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pericynthion pirâmâh Fr.: périlune The point in the orbit of a satellite around the Moon closest to the Moon; opposite of → apocynthion. |
perigalacticon pirâkahkešân Fr.: périgalacticon The point in an object's orbit around a galaxy when the object lies closest to the galactic center; opposite of → apogalacticon. |
perigee full Moon pormâng-e pirâzam Fr.: pleine lune de périgée The → full Moon when our natural satellite is at its closest approach to the Earth. Perigee full Moons are as much as 14% larger and 30% brighter than → apogee full Moons. Also called perigee-syzygy full Moon, super full Moon, and → supermoon. The Supermoon on November 14, 2016, was the closest (356,523 km) a Full Moon has been to Earth since January 26, 1948. The next time a Full Moon is even closer to Earth (356,448 km) will be on November 25, 2034. |
perigee-syzygy full Moon pormâng-e pirâhur-yujân Fr.: lune de périgéé-syzygie |
perihelion pirâhur Fr.: périhélie The nearest point to the Sun in an orbit around the Sun; opposite of → aphelion. Perihelion, from L. perihelium, from → peri- + helios "sun," cognate with L. sol, Skt. surya, Av. hvar-, Mod.Pers. xor, hur, O.H.G. sunna, Ger. Sonne, E. sun; PIE *sawel- "sun". Pirâhur, from pirâ-, → peri-, + hur "sun," as above; |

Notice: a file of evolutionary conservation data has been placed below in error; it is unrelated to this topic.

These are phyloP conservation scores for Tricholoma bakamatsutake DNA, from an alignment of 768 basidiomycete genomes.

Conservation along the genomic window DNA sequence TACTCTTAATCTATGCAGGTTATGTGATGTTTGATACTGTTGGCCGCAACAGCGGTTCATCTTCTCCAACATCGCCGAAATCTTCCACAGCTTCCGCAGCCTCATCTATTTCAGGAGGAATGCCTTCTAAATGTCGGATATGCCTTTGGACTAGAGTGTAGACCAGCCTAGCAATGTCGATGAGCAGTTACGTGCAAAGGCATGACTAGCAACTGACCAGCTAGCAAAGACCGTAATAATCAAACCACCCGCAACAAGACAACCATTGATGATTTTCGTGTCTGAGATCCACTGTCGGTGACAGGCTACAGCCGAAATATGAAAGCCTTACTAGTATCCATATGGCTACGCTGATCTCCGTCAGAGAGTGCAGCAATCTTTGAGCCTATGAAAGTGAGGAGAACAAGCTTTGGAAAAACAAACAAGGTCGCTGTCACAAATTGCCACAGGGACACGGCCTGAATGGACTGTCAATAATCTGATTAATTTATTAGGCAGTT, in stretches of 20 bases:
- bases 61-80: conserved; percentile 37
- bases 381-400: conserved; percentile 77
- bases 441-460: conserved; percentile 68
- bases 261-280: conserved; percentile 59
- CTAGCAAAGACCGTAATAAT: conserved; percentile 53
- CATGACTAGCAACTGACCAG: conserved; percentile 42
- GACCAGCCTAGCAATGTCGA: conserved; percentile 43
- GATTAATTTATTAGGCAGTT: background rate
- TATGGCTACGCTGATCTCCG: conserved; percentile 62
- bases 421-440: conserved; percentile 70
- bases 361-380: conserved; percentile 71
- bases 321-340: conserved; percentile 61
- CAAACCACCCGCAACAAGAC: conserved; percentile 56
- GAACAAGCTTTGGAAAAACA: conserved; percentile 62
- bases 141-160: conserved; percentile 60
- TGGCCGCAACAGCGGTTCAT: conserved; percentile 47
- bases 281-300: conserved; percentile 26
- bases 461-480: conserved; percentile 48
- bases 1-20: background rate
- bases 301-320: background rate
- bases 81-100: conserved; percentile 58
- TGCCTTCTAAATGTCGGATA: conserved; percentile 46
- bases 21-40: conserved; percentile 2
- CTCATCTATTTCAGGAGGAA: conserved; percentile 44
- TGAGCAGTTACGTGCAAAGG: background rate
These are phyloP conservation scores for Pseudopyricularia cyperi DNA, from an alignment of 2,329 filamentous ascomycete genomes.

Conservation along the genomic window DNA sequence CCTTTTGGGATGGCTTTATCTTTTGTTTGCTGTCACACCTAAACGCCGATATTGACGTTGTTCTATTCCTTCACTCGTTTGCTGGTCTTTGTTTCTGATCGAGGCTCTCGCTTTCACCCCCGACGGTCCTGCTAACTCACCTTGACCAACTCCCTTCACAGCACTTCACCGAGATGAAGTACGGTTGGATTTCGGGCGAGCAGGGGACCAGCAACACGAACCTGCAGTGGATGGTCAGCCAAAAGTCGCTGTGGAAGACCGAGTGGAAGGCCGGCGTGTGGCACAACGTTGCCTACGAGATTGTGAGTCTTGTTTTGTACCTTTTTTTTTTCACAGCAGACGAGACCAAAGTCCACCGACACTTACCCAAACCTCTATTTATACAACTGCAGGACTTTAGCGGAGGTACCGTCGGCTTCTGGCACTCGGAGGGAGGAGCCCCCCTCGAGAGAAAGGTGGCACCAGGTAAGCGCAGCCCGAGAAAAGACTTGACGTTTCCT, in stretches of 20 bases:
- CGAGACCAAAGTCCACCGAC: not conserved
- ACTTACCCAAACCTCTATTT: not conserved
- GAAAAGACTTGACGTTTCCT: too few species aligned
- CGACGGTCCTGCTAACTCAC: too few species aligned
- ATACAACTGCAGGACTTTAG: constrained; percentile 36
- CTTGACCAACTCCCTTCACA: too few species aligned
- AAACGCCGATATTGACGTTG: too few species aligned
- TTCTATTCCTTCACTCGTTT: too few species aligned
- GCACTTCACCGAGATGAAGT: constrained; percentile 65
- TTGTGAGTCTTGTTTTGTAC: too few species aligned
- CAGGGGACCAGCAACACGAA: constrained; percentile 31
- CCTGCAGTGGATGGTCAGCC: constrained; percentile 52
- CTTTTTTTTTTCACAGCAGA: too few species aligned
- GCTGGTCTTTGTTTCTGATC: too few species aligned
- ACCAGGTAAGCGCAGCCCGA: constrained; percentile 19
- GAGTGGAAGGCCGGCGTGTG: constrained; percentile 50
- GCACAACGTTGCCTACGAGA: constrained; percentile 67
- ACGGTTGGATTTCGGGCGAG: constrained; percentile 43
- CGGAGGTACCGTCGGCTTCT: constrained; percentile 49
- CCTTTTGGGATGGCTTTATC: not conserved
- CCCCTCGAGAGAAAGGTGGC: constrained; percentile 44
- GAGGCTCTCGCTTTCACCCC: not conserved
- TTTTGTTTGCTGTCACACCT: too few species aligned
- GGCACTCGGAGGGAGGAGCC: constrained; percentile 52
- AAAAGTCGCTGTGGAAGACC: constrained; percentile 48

perihelion advance pišraft-e pirâhur Fr.: avance du périhélie |
perihelion distance apest-e pirâhuri Fr.: distance au périhélie The distance between the → Sun and an → object in orbit around it when they are at their closest approach. → perihelion; → distance. |
perihelion precession pišâyân-e pirâhuri Fr.: précession du périhélie → perihelion; → precession. |
period-luminosity relation bâzâneš-e dowré-tâbandegi Fr.: relation période-luminosité A → correlation between the periods and luminosities of → Cepheid variable stars: Cepheids with longer periods are intrinsically more luminous than those with shorter periods. The relation was discovered by Henrietta Leavitt in 1912 when studying Cepheids in the → Small Magellanic Cloud. Once the period of a Cepheid variable is determined from observations, the period-luminosity relation can be used to derive its luminosity. Since luminosity is a function of → distance, the distance can then be calculated with the luminosity. The period-luminosity relation is an invaluable tool for the measurements of distances out to the nearest galaxies and thus for studying the structure of our own Galaxy and of the Universe. → period; → luminosity; → relation. |
period-mean density relation bâzâneš-e dowré-cagâli-ye miyângin Fr.: relation période-densité moyenne A relation that gives a rough estimate of the oscillation period of a → pulsating star as a function of its mean density. This relation is obtained by considering how long it would take a sound wave to travel across the diameter of a model star: Π ≅ (3π/2γGρ)^{1/2}, where ρ is the mean density, γ the ratio of → specific heats (C_{p}/C_{v}), and G the → gravitational constant. This relation shows that the pulsation period of a star is inversely proportional to the square root of its mean density. And this is the reason why the pulsation periods decrease along the → instability strip from the luminous, very tenuous → supergiants to the faint, very dense → white dwarfs. |